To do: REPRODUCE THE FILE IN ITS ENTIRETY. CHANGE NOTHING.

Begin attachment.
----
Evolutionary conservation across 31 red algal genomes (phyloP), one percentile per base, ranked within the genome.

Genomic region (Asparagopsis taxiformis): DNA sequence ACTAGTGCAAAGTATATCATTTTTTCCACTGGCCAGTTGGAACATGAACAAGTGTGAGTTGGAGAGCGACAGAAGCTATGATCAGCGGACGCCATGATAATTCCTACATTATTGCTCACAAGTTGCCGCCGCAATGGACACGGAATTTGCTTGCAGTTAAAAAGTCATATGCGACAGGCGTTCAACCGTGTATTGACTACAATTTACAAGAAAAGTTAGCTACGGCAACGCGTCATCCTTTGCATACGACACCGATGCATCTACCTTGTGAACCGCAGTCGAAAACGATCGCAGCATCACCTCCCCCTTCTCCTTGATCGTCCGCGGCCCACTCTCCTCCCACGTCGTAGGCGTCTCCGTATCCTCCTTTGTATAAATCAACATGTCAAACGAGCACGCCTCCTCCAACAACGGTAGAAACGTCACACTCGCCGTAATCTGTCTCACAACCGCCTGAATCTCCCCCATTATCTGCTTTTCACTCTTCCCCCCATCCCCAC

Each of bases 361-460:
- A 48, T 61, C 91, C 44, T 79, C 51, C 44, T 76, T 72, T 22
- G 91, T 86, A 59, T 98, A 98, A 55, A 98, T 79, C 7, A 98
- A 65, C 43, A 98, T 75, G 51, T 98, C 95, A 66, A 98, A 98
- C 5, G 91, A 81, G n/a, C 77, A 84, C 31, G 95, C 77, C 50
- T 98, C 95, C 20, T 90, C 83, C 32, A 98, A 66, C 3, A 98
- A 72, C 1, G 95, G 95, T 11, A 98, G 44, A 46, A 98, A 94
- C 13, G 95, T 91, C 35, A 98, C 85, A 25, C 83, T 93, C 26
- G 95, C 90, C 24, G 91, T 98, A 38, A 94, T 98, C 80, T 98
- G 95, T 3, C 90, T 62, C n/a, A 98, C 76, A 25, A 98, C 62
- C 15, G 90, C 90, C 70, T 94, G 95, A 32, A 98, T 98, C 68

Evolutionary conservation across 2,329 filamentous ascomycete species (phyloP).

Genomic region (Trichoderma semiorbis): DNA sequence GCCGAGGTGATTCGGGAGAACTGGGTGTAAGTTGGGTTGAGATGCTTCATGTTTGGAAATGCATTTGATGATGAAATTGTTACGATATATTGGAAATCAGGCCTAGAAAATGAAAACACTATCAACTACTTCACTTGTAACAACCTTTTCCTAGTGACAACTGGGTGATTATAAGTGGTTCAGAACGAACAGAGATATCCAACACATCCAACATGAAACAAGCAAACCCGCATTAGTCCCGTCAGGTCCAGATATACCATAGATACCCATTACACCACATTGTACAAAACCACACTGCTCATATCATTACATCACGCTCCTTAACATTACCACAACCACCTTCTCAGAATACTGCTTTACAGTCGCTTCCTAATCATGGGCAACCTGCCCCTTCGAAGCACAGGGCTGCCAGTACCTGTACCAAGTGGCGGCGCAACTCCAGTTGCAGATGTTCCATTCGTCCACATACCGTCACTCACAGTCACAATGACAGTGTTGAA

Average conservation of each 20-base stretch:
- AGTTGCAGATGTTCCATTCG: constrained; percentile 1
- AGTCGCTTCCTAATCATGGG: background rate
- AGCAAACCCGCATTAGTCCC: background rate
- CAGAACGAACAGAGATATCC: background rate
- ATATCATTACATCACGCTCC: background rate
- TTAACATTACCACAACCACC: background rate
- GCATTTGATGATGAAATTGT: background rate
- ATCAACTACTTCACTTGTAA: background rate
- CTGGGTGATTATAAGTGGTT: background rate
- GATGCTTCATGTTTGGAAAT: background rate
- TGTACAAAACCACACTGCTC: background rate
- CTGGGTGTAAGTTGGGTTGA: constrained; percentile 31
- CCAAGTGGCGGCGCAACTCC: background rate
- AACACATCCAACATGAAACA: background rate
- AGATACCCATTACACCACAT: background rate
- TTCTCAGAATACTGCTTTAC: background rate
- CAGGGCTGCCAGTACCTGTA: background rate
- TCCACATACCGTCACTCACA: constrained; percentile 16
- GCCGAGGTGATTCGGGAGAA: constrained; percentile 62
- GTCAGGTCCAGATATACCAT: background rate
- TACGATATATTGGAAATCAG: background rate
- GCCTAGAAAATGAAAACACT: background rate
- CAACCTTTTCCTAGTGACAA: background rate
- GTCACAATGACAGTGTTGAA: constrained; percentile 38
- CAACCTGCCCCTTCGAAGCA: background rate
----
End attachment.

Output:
Evolutionary conservation across 31 red algal genomes (phyloP), one percentile per base, ranked within the genome.

Genomic region (Asparagopsis taxiformis): DNA sequence ACTAGTGCAAAGTATATCATTTTTTCCACTGGCCAGTTGGAACATGAACAAGTGTGAGTTGGAGAGCGACAGAAGCTATGATCAGCGGACGCCATGATAATTCCTACATTATTGCTCACAAGTTGCCGCCGCAATGGACACGGAATTTGCTTGCAGTTAAAAAGTCATATGCGACAGGCGTTCAACCGTGTATTGACTACAATTTACAAGAAAAGTTAGCTACGGCAACGCGTCATCCTTTGCATACGACACCGATGCATCTACCTTGTGAACCGCAGTCGAAAACGATCGCAGCATCACCTCCCCCTTCTCCTTGATCGTCCGCGGCCCACTCTCCTCCCACGTCGTAGGCGTCTCCGTATCCTCCTTTGTATAAATCAACATGTCAAACGAGCACGCCTCCTCCAACAACGGTAGAAACGTCACACTCGCCGTAATCTGTCTCACAACCGCCTGAATCTCCCCCATTATCTGCTTTTCACTCTTCCCCCCATCCCCAC

Each of bases 361-460:
- A 48, T 61, C 91, C 44, T 79, C 51, C 44, T 76, T 72, T 22
- G 91, T 86, A 59, T 98, A 98, A 55, A 98, T 79, C 7, A 98
- A 65, C 43, A 98, T 75, G 51, T 98, C 95, A 66, A 98, A 98
- C 5, G 91, A 81, G n/a, C 77, A 84, C 31, G 95, C 77, C 50
- T 98, C 95, C 20, T 90, C 83, C 32, A 98, A 66, C 3, A 98
- A 72, C 1, G 95, G 95, T 11, A 98, G 44, A 46, A 98, A 94
- C 13, G 95, T 91, C 35, A 98, C 85, A 25, C 83, T 93, C 26
- G 95, C 90, C 24, G 91, T 98, A 38, A 94, T 98, C 80, T 98
- G 95, T 3, C 90, T 62, C n/a, A 98, C 76, A 25, A 98, C 62
- C 15, G 90, C 90, C 70, T 94, G 95, A 32, A 98, T 98, C 68

Evolutionary conservation across 2,329 filamentous ascomycete species (phyloP).

Genomic region (Trichoderma semiorbis): DNA sequence GCCGAGGTGATTCGGGAGAACTGGGTGTAAGTTGGGTTGAGATGCTTCATGTTTGGAAATGCATTTGATGATGAAATTGTTACGATATATTGGAAATCAGGCCTAGAAAATGAAAACACTATCAACTACTTCACTTGTAACAACCTTTTCCTAGTGACAACTGGGTGATTATAAGTGGTTCAGAACGAACAGAGATATCCAACACATCCAACATGAAACAAGCAAACCCGCATTAGTCCCGTCAGGTCCAGATATACCATAGATACCCATTACACCACATTGTACAAAACCACACTGCTCATATCATTACATCACGCTCCTTAACATTACCACAACCACCTTCTCAGAATACTGCTTTACAGTCGCTTCCTAATCATGGGCAACCTGCCCCTTCGAAGCACAGGGCTGCCAGTACCTGTACCAAGTGGCGGCGCAACTCCAGTTGCAGATGTTCCATTCGTCCACATACCGTCACTCACAGTCACAATGACAGTGTTGAA

Average conservation of each 20-base stretch:
- AGTTGCAGATGTTCCATTCG: constrained; percentile 1
- AGTCGCTTCCTAATCATGGG: background rate
- AGCAAACCCGCATTAGTCCC: background rate
- CAGAACGAACAGAGATATCC: background rate
- ATATCATTACATCACGCTCC: background rate
- TTAACATTACCACAACCACC: background rate
- GCATTTGATGATGAAATTGT: background rate
- ATCAACTACTTCACTTGTAA: background rate
- CTGGGTGATTATAAGTGGTT: background rate
- GATGCTTCATGTTTGGAAAT: background rate
- TGTACAAAACCACACTGCTC: background rate
- CTGGGTGTAAGTTGGGTTGA: constrained; percentile 31
- CCAAGTGGCGGCGCAACTCC: background rate
- AACACATCCAACATGAAACA: background rate
- AGATACCCATTACACCACAT: background rate
- TTCTCAGAATACTGCTTTAC: background rate
- CAGGGCTGCCAGTACCTGTA: background rate
- TCCACATACCGTCACTCACA: constrained; percentile 16
- GCCGAGGTGATTCGGGAGAA: constrained; percentile 62
- GTCAGGTCCAGATATACCAT: background rate
- TACGATATATTGGAAATCAG: background rate
- GCCTAGAAAATGAAAACACT: background rate
- CAACCTTTTCCTAGTGACAA: background rate
- GTCACAATGACAGTGTTGAA: constrained; percentile 38
- CAACCTGCCCCTTCGAAGCA: background rate